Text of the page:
This week’s Green Felt Journal is about the El Cortez:
In many ways, the El Cortez is the anti-CityCenter. Built in 1941, it’s the oldest continuously operating hotel-casino in Las Vegas. Its most prominent feature—the “new” neon sign—was installed in 1946. It has only 364 guest rooms, and, for better or worse, it’s in the middle of a real urban neighborhood.
Yet there are some similarities to CityCenter. The El Cortez has a swanky nongaming hotel a few steps from the casino. The old Ogden House, massively renovated in 2009 and reopened as the Cabana Suites, might not have the Mandarin Oriental’s cache, but its art-deco-meets-mid-century modern stylings and contemporary fittings (plasma screens and iPod docks) are a fraction of the price. And, thanks to the renovation, natural light spills through the hallways.
I had a lot of fun researching this story, much of which was talking with Mike Nolan. As I referenced in the article, he’s been around for a while and really knows a lot about the business.
There were really two separate things I wanted to get across–that it’s still “old school” gambling at the eC, but that there’s a lot of new stuff, and that the casino’s connecting with the arts in a different way. The first is pretty obvious if you walk around the place. Hearing the plinking of coin-in slot machines really brought me back–you don’t miss it until you hear it again. The El Cortez is just a cool, unpretentious place.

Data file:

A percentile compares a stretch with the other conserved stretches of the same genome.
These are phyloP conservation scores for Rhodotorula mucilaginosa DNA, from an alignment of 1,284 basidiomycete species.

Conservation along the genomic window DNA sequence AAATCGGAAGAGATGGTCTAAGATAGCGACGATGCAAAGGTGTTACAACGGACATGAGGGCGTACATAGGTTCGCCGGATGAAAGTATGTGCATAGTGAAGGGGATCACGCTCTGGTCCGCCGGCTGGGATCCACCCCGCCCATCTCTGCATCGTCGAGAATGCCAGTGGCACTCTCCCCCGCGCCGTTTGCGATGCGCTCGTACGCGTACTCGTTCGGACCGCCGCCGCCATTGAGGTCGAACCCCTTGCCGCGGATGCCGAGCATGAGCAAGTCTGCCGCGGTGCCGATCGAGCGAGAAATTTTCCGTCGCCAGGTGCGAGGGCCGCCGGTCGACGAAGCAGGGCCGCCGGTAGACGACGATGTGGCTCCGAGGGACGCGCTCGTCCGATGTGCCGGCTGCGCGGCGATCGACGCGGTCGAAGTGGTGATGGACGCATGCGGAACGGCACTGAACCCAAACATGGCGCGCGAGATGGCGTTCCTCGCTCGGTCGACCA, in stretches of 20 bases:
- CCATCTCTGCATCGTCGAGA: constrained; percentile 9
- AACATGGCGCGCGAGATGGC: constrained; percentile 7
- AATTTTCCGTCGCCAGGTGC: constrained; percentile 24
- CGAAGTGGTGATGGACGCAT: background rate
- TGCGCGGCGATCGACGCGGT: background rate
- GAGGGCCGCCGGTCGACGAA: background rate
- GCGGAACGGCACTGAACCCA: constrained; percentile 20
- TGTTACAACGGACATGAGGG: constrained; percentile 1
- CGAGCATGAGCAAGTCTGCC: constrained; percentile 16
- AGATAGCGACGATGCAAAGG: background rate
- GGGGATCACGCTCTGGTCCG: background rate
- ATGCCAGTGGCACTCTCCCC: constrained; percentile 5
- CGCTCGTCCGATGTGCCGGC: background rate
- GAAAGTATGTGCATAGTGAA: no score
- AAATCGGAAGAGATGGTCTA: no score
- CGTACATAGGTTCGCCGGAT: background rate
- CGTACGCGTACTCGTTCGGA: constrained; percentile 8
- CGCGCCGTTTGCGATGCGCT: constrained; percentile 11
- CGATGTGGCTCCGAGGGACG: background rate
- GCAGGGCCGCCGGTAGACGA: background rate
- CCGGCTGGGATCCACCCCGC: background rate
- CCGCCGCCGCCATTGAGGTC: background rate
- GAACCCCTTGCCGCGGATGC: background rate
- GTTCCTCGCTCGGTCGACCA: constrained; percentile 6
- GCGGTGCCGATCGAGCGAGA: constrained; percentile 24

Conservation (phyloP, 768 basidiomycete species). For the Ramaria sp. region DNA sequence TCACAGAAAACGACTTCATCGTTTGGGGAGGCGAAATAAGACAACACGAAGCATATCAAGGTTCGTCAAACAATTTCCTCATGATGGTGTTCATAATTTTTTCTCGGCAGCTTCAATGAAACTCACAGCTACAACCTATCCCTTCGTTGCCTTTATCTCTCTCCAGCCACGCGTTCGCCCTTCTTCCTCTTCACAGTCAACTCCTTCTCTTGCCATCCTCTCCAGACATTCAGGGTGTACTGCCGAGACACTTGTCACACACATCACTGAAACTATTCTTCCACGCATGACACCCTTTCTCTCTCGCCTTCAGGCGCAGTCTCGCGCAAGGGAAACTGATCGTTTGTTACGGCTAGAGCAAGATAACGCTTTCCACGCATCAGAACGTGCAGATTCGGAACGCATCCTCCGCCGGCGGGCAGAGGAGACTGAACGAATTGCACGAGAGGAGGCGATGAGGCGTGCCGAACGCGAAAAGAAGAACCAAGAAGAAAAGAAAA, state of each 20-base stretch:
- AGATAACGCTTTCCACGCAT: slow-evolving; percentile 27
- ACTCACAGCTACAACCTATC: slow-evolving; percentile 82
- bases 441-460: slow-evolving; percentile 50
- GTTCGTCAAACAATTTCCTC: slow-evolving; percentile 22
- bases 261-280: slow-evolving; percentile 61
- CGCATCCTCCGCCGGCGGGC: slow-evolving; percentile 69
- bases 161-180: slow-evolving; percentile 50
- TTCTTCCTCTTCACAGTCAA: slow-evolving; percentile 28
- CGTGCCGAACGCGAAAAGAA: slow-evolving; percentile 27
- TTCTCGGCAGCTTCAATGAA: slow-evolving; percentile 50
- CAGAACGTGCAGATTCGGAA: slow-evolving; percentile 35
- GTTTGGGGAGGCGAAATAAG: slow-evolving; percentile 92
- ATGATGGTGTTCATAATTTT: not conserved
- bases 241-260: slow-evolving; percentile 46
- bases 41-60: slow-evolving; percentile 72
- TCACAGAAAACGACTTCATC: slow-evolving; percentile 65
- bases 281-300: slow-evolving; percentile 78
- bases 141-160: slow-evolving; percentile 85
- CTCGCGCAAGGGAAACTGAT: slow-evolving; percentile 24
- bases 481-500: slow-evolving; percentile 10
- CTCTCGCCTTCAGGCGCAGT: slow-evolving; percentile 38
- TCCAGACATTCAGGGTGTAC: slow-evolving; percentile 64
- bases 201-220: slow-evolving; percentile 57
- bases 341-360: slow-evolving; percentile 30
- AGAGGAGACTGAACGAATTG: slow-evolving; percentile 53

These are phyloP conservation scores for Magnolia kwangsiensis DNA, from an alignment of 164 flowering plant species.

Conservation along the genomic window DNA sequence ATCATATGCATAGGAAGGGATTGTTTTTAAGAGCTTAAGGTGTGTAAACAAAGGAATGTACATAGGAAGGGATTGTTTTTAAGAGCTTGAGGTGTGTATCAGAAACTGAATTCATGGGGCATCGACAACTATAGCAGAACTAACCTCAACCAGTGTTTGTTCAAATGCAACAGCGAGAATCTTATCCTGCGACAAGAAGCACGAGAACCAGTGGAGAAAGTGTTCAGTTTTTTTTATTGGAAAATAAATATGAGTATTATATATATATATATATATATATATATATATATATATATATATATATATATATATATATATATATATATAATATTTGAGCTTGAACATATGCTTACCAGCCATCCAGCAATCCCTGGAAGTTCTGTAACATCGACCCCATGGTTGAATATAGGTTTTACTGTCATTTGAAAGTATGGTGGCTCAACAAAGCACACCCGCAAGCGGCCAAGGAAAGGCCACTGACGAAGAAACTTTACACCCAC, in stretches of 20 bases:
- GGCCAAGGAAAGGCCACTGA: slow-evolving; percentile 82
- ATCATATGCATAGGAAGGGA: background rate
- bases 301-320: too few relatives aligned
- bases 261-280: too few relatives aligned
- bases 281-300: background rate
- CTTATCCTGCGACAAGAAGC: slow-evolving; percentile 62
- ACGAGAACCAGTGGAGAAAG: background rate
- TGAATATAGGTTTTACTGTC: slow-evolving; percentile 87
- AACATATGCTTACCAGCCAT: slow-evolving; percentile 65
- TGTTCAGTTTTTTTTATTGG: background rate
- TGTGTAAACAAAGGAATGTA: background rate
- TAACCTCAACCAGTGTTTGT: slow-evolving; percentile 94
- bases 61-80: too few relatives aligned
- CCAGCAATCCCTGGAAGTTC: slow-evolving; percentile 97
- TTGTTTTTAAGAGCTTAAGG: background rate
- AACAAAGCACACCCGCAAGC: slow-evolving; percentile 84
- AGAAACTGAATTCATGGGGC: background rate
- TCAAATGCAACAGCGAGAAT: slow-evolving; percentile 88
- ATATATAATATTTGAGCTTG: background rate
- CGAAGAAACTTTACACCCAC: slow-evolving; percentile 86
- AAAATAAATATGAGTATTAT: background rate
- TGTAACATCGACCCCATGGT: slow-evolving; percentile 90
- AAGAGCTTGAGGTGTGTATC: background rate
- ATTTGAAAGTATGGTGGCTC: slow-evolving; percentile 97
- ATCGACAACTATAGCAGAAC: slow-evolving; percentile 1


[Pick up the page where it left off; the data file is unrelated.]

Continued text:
The second point, about the arts, needs a little more explaining. This isn’t a contrived attempt at being hip or artsy, it’s just a response to what’s happening downtown. Opening the former Fremont Medical Center as Emergency Arts is a brilliant move, and really the logical way to bring the arts into the neighborhood. It’s the kind of thing that CityCenter could have done, but didn’t. Sure, there’s galleries there, but if they’d have converted some of their condos into artists’ lofts and recruited artists from all around the country to move in, they might have had something unique. They wouldn’t have made much money renting the spaces–I’d practically give them away–but you’d at least create an attraction, and maybe start drawing serious art patrons, a group that would probably be comfortable with the luxury, non-trad-Vegas approach at CityCenter. That’s what got me thinking about the “anti-CityCenter” idea.
The El Cortez has done this on a downtown budget, and I’m eager to see how it turns out.
One stat I didn’t get to include: the El Cortez’s casino has about 70% local patrons, 30% visitor. With that many repeat locals, you know that they’re doing something right as far as the gambling goes. I don’t think many locals would drive down there for 6/5 blackjack.
So if you haven’t seen the El Cortez for a while, give it a chance.